Reference to the vector member

Why the following code does not work and how to fix it?

fn main() {
    let mut v = [1, 2, 3, 4, 5];
    let mut e = &v[2];
    
    e = 7;

    println!("{:?}", v);
}

Hello there,

If you are trying to do what I think you are trying to do, the code does not work, because e is set as a simple reference to the 3rd element of the slice v.

Instead, e needs to hold a mutable reference to the 3rd element of the slice v. Also, note that it is not e you are mutating, it is a element in v. So, e does not need to be mutable.

fn main() {
    let mut v = [1, 2, 3, 4, 5];
    let e = &mut v[2];
    
    *e = 7;

    println!("{:?}", v);
}

Hope this helps

1 Like

Please, fix my code. The result has to be [1, 2, 7, 4, 5].

They did, and it is. (The code is pedagogically blurred to encourage you to apply the explanation yourself.) Have you tried running it in the Playground?

2 Likes

Building the original code on the playground gives the following error:

error[E0308]: mismatched types
 --> src/main.rs:5:9
  |
3 |     let mut e = &v[2];
  |                 ----- expected due to this value
4 |     
5 |     e = 7;
  |         ^
  |         |
  |         expected `&{integer}`, found integer
  |         help: consider borrowing here: `&7`

This is a rather poor hint, I have to say, but what it's saying is that "if you want to change e to point to a 7, then you should borrow the 7 first".

Instead, you want to change what e points to, this needs a dereference, by changing the line to *e = 7; (note the addition of the * to refer to what e points at). That would give the the following, much more helpful messages:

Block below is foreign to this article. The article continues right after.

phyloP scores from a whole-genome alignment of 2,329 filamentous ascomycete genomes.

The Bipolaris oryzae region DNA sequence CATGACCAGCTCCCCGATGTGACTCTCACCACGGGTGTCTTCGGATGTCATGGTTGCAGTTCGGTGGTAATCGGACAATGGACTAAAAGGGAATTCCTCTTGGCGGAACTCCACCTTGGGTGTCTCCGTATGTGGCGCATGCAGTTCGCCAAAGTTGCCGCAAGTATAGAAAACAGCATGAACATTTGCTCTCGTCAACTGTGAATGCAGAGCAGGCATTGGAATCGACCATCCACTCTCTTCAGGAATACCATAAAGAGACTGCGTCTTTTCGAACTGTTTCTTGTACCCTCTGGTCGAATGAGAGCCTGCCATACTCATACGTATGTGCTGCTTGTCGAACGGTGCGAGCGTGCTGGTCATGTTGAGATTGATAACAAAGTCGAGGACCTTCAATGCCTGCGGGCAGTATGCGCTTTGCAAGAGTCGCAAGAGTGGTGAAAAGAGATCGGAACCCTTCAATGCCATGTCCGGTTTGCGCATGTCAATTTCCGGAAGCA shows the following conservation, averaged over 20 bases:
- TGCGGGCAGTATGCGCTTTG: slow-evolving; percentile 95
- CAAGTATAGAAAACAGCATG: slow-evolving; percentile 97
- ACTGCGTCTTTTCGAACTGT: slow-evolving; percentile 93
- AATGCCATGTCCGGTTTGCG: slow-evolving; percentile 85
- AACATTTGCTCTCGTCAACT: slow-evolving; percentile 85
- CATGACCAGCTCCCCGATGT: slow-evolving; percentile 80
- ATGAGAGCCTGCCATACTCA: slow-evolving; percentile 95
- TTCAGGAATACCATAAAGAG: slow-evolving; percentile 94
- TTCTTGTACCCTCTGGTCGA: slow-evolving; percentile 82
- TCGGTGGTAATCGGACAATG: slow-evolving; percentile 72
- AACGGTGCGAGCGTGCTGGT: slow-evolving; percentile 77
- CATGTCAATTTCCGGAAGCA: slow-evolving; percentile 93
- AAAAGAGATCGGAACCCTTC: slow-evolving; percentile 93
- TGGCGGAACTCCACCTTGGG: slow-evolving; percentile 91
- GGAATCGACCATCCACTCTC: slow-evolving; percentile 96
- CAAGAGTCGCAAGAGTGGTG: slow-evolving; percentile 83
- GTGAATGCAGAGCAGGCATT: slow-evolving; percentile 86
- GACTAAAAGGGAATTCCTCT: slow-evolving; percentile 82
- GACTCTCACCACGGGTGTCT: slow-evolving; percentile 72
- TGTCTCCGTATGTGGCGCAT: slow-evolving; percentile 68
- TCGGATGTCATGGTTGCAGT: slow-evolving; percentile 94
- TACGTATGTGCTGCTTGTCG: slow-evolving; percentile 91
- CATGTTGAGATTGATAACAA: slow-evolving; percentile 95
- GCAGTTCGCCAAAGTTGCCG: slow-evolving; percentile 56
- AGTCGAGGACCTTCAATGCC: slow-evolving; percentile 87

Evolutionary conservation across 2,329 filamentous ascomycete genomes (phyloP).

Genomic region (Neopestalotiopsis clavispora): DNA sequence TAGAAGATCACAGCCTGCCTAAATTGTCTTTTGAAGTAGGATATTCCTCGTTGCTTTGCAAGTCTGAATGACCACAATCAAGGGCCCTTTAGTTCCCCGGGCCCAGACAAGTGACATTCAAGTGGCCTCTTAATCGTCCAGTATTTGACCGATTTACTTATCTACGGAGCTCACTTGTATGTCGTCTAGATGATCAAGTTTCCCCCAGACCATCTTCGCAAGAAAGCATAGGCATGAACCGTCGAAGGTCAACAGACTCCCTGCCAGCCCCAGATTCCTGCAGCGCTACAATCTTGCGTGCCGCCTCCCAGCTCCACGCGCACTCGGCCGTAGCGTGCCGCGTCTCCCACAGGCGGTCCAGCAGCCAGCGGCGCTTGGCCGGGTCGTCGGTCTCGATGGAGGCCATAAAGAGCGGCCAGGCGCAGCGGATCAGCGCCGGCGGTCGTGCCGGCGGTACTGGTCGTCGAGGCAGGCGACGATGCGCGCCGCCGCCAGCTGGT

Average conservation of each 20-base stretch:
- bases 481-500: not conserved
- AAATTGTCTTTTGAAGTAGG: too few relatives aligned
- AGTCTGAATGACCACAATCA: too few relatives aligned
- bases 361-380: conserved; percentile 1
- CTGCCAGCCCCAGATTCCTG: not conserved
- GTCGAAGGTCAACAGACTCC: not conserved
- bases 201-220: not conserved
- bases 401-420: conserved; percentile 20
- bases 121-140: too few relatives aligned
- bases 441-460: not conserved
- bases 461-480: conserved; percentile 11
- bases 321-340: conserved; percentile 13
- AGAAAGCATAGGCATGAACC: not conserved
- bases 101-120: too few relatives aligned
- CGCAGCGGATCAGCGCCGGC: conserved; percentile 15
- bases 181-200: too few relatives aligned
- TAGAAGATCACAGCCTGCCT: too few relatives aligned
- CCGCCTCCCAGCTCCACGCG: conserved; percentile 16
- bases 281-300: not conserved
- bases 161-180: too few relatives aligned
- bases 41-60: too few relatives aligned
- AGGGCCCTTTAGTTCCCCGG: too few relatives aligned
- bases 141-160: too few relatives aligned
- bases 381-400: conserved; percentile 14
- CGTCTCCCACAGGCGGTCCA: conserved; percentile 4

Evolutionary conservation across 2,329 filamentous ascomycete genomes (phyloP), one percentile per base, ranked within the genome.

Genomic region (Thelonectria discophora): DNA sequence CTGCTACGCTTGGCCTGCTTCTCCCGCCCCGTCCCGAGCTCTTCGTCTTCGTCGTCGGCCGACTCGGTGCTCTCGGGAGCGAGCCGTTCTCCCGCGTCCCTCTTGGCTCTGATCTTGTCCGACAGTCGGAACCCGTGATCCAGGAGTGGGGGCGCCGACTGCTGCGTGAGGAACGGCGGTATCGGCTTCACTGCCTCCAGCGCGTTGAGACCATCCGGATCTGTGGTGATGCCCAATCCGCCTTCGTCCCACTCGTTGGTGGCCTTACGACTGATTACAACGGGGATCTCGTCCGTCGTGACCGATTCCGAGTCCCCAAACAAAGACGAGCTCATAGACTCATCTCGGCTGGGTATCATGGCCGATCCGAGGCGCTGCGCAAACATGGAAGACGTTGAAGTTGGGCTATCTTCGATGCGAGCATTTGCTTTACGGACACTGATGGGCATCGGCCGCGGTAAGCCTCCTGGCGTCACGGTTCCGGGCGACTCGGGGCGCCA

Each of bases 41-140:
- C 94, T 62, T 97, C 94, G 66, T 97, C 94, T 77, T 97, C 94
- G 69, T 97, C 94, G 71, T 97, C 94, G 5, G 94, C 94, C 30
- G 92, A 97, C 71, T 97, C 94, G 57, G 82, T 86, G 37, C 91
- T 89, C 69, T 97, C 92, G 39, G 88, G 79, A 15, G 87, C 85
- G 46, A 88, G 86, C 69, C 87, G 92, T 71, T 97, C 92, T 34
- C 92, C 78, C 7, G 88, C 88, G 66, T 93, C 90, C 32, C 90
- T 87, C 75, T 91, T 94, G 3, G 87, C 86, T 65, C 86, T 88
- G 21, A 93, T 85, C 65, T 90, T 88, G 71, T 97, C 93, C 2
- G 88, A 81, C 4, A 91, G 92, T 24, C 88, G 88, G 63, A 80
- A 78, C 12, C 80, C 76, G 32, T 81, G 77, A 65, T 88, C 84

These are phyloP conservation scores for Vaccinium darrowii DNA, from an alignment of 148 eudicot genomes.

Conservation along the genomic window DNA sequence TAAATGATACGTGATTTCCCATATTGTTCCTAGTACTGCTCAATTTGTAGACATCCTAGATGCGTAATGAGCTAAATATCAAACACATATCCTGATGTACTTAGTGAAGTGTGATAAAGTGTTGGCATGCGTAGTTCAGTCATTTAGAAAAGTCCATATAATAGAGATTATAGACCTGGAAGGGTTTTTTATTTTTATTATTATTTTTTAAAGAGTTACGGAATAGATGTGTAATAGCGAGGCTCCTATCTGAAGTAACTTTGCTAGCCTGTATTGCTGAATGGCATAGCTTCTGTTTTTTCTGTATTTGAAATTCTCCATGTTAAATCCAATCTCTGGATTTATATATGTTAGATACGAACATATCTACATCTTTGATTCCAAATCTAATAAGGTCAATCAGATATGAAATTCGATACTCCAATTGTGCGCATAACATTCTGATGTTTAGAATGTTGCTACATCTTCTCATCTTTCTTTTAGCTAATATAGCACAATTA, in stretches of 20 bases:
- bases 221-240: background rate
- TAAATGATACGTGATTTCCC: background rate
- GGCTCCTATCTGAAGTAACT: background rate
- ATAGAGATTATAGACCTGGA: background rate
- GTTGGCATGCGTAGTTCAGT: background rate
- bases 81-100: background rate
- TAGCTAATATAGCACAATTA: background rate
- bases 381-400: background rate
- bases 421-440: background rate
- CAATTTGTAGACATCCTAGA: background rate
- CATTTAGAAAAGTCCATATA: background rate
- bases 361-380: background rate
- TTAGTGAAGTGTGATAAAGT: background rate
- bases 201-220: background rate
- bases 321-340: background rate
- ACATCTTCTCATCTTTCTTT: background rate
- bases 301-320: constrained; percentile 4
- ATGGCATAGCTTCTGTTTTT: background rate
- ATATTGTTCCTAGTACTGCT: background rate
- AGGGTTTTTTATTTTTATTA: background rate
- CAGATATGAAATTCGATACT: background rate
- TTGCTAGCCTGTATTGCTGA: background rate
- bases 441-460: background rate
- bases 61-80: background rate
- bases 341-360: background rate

warning: variable does not need to be mutable
 --> src/main.rs:2:9
  |
2 |     let mut v = [1, 2, 3, 4, 5];
  |         ----^
  |         |
  |         help: remove this `mut`
  |
  = note: `#[warn(unused_mut)]` on by default

warning: variable does not need to be mutable
 --> src/main.rs:3:9
  |
3 |     let mut e = &v[2];
  |         ----^
  |         |
  |         help: remove this `mut`

error[E0594]: cannot assign to `*e`, which is behind a `&` reference
 --> src/main.rs:5:5
  |
3 |     let mut e = &v[2];
  |                 ----- help: consider changing this to be a mutable reference: `&mut v[2]`
4 |     
5 |     *e = 7;
  |     ^^^^^^ `e` is a `&` reference, so the data it refers to cannot be written

For now, the important one is the last one, which tells you exactly what you want to do. The first warning, that you don't need a mut on v because you never mutate it will go away when you do, and the second one is also correct: you don't mutate e, only *e, what it points at.

1 Like

Similarly, keeping the e = 7 but changing it to &mut v[2] also gives a useful error message:

error[E0308]: mismatched types
 --> src/main.rs:5:9
  |
3 |     let mut e = &mut v[2];
  |                 --------- expected due to this value
4 |     
5 |     e = 7;
  |         ^ expected `&mut {integer}`, found integer
  |
help: consider dereferencing here to assign to the mutably borrowed value
  |
5 |     *e = 7;
  |     +

It's the combination of assigning to e and using an immutable reference that makes the code so significantly different from what is actually wanted here that the compiler heuristics produce “help:” hints (about changing it to &7) moving the code further into the wrong direction.

3 Likes

Thank you a lot.

I read just errors form eclipse without compiling. After compiling I have more detailed error report.